Crisis In The Med
On the frontline of the Mediterranean refugee crisis
As fewer NGOs aid refugees fleeing across the Mediterranean, and more power is given to the morally dubious Libyan coastguard, volunteer rescuers attempting to save lives face greater challenges than ever.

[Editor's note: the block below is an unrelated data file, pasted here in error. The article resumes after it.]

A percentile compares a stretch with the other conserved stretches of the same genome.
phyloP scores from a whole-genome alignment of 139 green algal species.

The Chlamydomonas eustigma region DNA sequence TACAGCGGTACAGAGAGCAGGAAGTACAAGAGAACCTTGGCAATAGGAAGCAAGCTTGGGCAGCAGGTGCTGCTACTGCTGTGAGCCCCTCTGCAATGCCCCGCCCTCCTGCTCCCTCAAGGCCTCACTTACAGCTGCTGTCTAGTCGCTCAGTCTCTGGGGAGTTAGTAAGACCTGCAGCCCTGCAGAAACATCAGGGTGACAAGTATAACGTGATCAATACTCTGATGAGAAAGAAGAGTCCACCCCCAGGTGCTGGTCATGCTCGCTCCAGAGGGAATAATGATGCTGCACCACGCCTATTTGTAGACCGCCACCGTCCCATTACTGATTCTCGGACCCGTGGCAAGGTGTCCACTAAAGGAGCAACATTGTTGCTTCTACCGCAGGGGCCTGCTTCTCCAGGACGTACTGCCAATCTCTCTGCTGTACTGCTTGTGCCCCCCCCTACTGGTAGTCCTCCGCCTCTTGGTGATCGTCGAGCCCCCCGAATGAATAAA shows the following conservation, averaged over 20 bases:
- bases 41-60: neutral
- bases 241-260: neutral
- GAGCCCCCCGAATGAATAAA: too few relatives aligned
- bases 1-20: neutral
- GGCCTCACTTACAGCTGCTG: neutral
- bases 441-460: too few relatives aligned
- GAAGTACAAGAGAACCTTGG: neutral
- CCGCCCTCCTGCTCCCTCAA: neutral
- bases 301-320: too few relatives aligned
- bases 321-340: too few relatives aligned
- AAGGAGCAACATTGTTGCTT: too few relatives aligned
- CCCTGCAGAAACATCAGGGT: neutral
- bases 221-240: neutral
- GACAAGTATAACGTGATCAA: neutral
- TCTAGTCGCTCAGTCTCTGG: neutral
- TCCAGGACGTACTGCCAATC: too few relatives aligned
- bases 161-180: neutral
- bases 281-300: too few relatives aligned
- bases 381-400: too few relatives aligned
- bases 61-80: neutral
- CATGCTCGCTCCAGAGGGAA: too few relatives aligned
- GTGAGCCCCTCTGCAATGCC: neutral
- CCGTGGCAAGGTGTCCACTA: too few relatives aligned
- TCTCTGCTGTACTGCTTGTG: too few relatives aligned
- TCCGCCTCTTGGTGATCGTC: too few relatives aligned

As NGO intervention dwindles, so the number of bodies found drowned at sea has increased. Haidi Sadik is the Cultural Mediator for the volunteer organisation Sea-Watch, who scour the seas daily for survivors fleeing Libya. She observes that, "Some people are more traumatised than others, and some people are more clearly abused than others, but it's quite clear that anyone who comes through Libya has been through hell'. Now, Sea-Watch’s humanitarian mission is being challenged by the heavily subsidised Libyan coastguard, which seeks to transport escaped refugees back to Libya. Since they may face torture or slavery upon their return, for associate professor at Queen Mary's University Violetta Moreno-Lax, "co-operation with the Libyan coastguard is against HR law". Sea-Watch believes that the Libyan coastguard may even be lying to them, mis-communicating the coordinates of refugee boats, in order to carry out their mission. Putting such difficulties at sea aside, Sea-Watch's Head of Mission Julian Koberer maintains that, "other solutions need to be found. Political solutions. No one should get on boats."FULL SYNOPSIS